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English for Speakers of Other Languages

May 3, 2011

English for Speakers of Other Languages

Mr Mark Field (Cities of London and Westminster) (Con): I congratulate the hon. Member for Lewisham East (Heidi Alexander) on securing this important debate. She spoke in a heartfelt way, although some hyperbolic concerns have been expressed by some of her colleagues.

I want to offer my input as a Government Member with an inner-London seat. I share the concerns that have been expressed about the unintended consequences at the margins of some of the proposals, and I will be listening to the Minister with interest. Westminster Kingsway college in my constituency does a tremendous job not only for my constituents but for other central London authorities.

As the Minister shadowed his role in opposition for some years, he fully understands elements of the skills gap. He is passionate about what he is trying to achieve in what has been the Cinderella area of further education for many years. We will see some tremendous advantages from some of the deep-seated work that he has done in the area. He recognises the importance of English language skills, and I hope that he will work through all the unintended consequences of the financial implications. I expect that he will say more on that point.

We are living in difficult financial straits. In the exchange that I had earlier with the hon. Member for Lewisham East, I was sincere in saying that there has been a tremendous amount of waste in translation services not only in our hospitals but in local authorities. Conservative local authorities have been equally big offenders, with huge amounts of money spent on translating masses of literature into umpteen languages. I have seen that both in Westminster and in the next-door authority of Kensington and Chelsea, where I was a councillor for eight years. I made these points time and again during the late 1990s about the amount of money being spent in rather more clement economic weather—I was not trying to be flippant and we have got to think about that. Is there a way in which we can make distinct savings and ring-fence money saved on translation services to be put into ESOL?

In the 10 years in which I have been an MP in inner London, I have always stood up for English language courses. I have always said, whenever I have been lobbied—particularly by the large Bangladeshi and Chinese communities in my constituency—about courses in their home language, that I do not believe it right for public money to be spent in that area. However, where there is a need—there clearly is—for English language skills in those communities, we should do all that we can. I accept we are living in a very different economic environment and that money is tight.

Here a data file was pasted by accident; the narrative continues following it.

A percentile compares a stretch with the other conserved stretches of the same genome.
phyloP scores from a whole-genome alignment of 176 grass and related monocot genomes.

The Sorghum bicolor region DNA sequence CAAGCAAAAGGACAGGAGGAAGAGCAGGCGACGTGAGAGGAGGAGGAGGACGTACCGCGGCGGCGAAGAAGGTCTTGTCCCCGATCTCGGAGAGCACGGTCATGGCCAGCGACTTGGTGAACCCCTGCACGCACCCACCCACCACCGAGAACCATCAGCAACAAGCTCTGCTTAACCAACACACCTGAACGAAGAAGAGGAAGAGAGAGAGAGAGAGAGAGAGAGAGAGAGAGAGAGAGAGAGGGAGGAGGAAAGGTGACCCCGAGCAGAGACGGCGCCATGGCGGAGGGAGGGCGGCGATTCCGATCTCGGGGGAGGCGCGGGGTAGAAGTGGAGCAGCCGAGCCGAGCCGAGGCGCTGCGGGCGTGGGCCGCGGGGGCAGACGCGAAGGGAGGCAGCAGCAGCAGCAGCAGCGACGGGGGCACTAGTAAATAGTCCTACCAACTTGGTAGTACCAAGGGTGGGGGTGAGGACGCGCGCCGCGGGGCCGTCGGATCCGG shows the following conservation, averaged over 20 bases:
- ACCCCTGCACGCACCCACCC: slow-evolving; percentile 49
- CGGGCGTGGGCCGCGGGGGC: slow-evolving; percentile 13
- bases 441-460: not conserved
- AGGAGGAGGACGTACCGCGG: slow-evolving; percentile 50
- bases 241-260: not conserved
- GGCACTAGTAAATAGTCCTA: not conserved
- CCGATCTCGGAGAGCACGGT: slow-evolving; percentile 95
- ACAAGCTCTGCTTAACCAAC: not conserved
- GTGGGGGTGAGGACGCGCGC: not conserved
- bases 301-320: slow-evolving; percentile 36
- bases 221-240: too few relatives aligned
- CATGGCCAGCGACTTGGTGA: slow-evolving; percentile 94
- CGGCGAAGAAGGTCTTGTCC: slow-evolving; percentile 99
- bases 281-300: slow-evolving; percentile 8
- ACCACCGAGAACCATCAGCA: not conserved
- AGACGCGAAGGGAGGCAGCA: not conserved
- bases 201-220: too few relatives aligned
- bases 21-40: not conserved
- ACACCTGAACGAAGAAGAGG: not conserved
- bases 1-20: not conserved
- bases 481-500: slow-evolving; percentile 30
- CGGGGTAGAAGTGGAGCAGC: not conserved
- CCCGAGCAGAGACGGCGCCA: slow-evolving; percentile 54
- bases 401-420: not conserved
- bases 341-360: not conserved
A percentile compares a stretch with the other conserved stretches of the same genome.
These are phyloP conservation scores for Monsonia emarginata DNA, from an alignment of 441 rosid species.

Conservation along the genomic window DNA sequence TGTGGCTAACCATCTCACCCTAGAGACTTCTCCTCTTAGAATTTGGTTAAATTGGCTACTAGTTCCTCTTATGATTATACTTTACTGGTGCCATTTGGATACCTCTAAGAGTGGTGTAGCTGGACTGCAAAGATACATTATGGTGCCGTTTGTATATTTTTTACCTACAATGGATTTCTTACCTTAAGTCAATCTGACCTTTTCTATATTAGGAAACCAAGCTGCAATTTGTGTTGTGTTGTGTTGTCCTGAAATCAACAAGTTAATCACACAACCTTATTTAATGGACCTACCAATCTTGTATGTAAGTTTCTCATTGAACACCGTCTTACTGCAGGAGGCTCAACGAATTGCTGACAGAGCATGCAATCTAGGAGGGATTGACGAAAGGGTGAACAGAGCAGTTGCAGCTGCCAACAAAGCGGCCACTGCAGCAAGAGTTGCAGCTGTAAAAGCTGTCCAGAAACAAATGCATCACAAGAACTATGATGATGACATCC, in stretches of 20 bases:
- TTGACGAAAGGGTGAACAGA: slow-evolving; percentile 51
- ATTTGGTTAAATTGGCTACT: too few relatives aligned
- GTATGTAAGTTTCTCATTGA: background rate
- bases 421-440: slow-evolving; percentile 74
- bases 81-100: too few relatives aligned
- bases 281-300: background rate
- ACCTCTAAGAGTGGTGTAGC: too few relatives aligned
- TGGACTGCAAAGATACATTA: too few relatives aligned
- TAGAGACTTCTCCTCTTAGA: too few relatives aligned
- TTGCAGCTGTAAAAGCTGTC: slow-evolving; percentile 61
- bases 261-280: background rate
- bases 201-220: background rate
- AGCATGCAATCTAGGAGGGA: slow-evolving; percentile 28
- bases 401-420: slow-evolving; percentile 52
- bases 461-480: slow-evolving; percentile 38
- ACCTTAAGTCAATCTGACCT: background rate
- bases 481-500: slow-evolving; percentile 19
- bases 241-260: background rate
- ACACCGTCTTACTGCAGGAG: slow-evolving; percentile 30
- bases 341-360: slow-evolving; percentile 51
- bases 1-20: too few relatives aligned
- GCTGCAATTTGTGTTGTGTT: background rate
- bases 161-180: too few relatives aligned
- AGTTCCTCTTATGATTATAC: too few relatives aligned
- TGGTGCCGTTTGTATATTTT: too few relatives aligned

I take on board what the hon. Member for Bradford East (Mr Ward) had to say. This issue transcends further education; it is an issue of community cohesion, and we must take it extremely seriously. If that means the Minister knocking some heads together in the Home Office to ensure that we can parcel elements of this budget, it would be a sensible way forward.

I hope that the Minister will take on board some of the heartfelt concerns expressed today. I accept that we are in such a difficult financial state that we have to make some difficult decisions and that this is one of them. However, I hope that we can look at community cohesion in a much broader way, and I also hope that the Minister will work with other Ministers.

I look forward to hearing other contributions to the debate. I hope that we can all work together, and that it is not a matter of making hyperbolic claims about the Government being somewhat racist or sexist. We all recognise that there are difficult decisions to be made, and I hope that we can work together in the interests of community cohesion and of making life better for many millions of immigrants who are committed to this. Many of them were equally committed to the events on the streets of London last Friday. It was great to see many coloured faces of people who recognise that the royal family represents all their interests in a way that no political party can purport to do.